Courtesy of the League of Women Voters, Massachusetts
Step 1: Study the Campaign
Criteria to judge a candidate — Candidates can be judged in two ways: the positions they take on issues and the leadership qualities and experience they would bring to the office. Both are important. Your first step is to decide which issues you care about and the qualities you want in a leader.
When you consider issues, think about community, state and national problems that you want people in government to address.
When you consider leadership qualities, think about the characteristics you believe an effective leader would have. Do you look for intelligence, honesty, an ability to communicate? What else?
See through the images — Slogans, name recognition and personality are often all that come through in campaign materials: 30- to 90- second prepackaged media messages, “photo opportunities” on news shows, political flyers and mass mailings. Slogans such as “Come Home America,” “The New Frontier” and “The Great Society” have always been used by candidates to project a certain image or create a political climate. The quickening pace of American living and our dependence on the mass media have greatly changed the way we get our political information. Style, far more than substance, weighs in heavily on today’s campaigns. A political campaign today is often an image campaign.
When images have come to dominate the political scene, probing for issues takes hard work and care. But the reward for you is a margin of assurance that you’ll get the information you need to cast your vote with confidence.
Step 2: Look at Campaign Information
Gather information about the candidate
There are a variety of sources where you can find information, including
- Campaign literature
- Direct-mail letters sent to targeted voters asking for support and funds
- Press releases
- Radio and television ads
- Candidates’ speeches
- Candidate debates
Television and radio commercials — When you see or hear a paid political ad, ask yourself some questions. What did you learn about the candidate from the ad? Did you find anything about issues or qualifications? Or was the ad designed only to affect feelings or attitudes about the candidate? How important was the music, the setting, the script? Was the ad designed to appeal to women, minorities, older voters, single-issue groups? You can learn about issues, even from a 60-second TV or radio commercial, if the candidate wants you to, or if you can separate the glitter from the substance.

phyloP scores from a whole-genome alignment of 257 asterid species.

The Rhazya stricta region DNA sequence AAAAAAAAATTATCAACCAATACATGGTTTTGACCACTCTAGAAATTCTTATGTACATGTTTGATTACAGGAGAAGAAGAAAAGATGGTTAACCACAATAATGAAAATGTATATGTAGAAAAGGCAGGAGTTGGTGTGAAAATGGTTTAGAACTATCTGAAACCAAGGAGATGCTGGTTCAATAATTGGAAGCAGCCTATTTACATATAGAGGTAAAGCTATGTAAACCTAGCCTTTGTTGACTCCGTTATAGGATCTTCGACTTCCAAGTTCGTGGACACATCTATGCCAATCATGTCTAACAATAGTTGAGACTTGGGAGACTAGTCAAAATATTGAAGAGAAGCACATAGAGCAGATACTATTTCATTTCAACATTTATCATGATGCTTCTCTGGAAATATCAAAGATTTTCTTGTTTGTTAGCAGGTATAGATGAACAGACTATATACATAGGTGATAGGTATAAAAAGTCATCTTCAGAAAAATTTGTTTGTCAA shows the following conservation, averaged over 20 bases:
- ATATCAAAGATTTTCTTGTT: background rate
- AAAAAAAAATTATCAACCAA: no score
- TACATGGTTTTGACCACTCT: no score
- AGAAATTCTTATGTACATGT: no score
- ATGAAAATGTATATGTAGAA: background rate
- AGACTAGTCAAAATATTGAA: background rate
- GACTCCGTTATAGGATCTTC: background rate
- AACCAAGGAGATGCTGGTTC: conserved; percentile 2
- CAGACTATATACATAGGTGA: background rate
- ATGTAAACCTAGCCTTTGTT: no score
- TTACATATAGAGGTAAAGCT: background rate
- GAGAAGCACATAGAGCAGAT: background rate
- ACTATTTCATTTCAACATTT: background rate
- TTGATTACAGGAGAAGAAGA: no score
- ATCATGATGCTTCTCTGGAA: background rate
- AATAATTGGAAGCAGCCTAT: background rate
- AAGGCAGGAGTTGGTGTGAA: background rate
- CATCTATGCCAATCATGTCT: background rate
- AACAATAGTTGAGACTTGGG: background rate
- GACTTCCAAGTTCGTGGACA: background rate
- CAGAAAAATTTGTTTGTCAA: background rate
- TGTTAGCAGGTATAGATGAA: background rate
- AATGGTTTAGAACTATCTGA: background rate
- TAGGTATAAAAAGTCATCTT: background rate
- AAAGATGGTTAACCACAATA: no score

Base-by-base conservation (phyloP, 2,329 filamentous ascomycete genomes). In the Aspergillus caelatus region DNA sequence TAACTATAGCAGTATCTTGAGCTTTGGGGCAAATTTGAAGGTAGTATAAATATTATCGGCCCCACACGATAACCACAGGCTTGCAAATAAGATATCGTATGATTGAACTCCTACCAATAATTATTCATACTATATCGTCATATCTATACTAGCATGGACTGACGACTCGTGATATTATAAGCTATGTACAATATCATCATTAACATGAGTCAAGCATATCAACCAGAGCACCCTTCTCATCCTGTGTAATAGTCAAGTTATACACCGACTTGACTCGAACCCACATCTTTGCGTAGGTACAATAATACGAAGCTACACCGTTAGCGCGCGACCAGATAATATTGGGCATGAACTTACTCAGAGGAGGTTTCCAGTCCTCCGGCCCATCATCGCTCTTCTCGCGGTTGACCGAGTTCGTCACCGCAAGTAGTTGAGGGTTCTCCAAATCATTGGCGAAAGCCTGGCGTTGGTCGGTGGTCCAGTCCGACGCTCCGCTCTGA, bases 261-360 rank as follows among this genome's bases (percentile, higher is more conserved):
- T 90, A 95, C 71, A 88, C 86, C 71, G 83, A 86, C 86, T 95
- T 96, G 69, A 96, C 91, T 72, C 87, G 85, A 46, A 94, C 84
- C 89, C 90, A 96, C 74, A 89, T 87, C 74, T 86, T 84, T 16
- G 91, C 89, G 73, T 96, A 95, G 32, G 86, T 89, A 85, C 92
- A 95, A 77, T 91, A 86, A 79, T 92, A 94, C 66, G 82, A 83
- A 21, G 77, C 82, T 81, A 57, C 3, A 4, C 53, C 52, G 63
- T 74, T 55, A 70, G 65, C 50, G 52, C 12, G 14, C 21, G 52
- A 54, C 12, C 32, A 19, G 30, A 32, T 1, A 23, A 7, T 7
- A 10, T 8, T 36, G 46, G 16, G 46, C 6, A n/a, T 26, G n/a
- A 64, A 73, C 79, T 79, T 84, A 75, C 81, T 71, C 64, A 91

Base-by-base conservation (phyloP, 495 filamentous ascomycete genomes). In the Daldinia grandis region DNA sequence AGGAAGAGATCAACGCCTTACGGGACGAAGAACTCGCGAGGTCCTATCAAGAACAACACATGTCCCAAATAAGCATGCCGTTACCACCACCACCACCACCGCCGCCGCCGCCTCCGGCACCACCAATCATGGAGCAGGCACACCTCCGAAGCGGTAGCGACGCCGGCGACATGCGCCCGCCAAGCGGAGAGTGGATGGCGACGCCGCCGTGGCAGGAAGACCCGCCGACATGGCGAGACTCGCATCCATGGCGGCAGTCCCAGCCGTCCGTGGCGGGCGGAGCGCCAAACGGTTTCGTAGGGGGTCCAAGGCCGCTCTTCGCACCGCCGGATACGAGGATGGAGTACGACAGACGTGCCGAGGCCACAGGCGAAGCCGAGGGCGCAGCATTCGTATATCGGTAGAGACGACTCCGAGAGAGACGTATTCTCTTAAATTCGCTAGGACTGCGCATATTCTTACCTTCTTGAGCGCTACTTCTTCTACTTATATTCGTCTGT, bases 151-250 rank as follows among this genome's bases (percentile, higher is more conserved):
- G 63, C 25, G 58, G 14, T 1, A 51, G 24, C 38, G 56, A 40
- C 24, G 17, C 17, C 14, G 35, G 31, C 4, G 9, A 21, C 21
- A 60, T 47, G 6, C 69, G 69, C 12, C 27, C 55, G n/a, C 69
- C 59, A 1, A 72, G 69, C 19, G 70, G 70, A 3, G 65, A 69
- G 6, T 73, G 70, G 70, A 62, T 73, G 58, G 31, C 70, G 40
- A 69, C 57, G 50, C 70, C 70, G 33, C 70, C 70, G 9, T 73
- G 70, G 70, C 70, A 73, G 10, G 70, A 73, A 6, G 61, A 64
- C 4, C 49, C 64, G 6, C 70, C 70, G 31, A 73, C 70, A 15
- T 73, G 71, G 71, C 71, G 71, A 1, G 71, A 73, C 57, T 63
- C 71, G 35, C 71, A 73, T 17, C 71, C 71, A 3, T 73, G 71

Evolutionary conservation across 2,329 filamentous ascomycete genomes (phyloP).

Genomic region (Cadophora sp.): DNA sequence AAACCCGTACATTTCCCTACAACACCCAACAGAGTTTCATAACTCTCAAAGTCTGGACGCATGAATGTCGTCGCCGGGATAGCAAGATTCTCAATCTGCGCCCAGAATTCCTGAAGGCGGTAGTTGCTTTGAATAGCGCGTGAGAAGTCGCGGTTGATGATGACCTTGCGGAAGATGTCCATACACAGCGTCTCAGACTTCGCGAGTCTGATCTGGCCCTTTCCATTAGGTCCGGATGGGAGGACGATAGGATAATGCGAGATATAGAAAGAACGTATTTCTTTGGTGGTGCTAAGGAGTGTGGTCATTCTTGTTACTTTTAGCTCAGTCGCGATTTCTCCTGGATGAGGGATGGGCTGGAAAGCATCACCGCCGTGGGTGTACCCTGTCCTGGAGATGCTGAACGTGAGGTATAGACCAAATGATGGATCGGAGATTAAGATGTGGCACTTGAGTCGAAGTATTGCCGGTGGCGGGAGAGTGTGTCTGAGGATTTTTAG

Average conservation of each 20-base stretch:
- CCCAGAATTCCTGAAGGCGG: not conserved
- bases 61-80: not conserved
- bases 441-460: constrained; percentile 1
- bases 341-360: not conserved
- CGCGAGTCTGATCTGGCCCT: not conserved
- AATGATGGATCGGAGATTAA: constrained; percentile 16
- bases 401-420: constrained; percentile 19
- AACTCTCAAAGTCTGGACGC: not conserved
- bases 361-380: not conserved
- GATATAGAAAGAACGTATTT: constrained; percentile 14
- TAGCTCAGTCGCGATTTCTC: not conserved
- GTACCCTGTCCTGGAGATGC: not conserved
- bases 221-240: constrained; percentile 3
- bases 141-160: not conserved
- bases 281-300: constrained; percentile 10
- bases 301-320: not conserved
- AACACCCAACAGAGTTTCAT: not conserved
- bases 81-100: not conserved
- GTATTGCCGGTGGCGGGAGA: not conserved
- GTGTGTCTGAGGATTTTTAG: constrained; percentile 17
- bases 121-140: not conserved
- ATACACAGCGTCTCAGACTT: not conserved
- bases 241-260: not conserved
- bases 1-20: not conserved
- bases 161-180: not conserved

Direct mail — More and more candidates are using direct mail to solicit funds or votes. Computerization has made it easy to send “personalized” appeals to selected groups of voters. Candidates can send one message to members of women’s groups, for example, and another to members of veteran’s organizations. However, if you are aware that you must read between the lines to get the full story, the direct-mail letter can help you understand the candidate’s stands on issues. Recognize that the letter is a campaign tactic, and try to see what can be learned from it.
Pamphlets and flyers — That leaflet slipped under your door or handed to you at the store may contain valid substantive information or it may be full of superficial imagery or even lies, distortions, or evasions. Read it critically. Does it tell you more about the candidate’s devotion to family than about qualifications or stands on issues? Be on the lookout for accusations or other statements about opponents, especially if made so close to election day that they can’t be answered or denied.
Emotional appeals — Listen to a candidate’s appeals and arguments. Then decide if they are targeted to your emotions alone. Is the candidate trying to make you mad enough to accept certain arguments without question? Maybe a poverty-stricken childhood should get your sympathy, but it shouldn’t get your vote. Look for the facts. Don’t be swayed or carried away by political bombast. Learn to spot manipulative techniques.
Recognize distortion tactics
Name-calling — In a classic case, one politician won an election when he alleged that his opponent “once matriculated” and that his opponent’s wife was a “thespian.” In addition to ignorant or absurd rumors, inflammatory statements that distort truth can be just as damaging. A candidate might, for example, call an opponent’s behavior “wishy-washy” or “two-faced” when it should more accurately be described as flexible or responsive. Don’t be side-tracked, either, by attacks on a candidate based on family, ethnicity, gender, race, or personal characteristics that don’t make a difference in performance.
Rumor-mongering — Watch for the unsubstantiated statement or innuendo. Have you ever heard quotes like these in a political campaign? “Although everyone says my opponent is a crook, I have no personal knowledge of any wrongdoing.” “I’ve heard that Jones is soft on communism.” “I can’t speak for Riley or Baker, but I would never have awarded such a low-cost loan to an out-of-state builder.” Legal, perhaps, but dirty campaigning. Such dark hints can sway an election, if voters are unwary, long before a fair-campaign investigation or a slander suit can put a stop to them.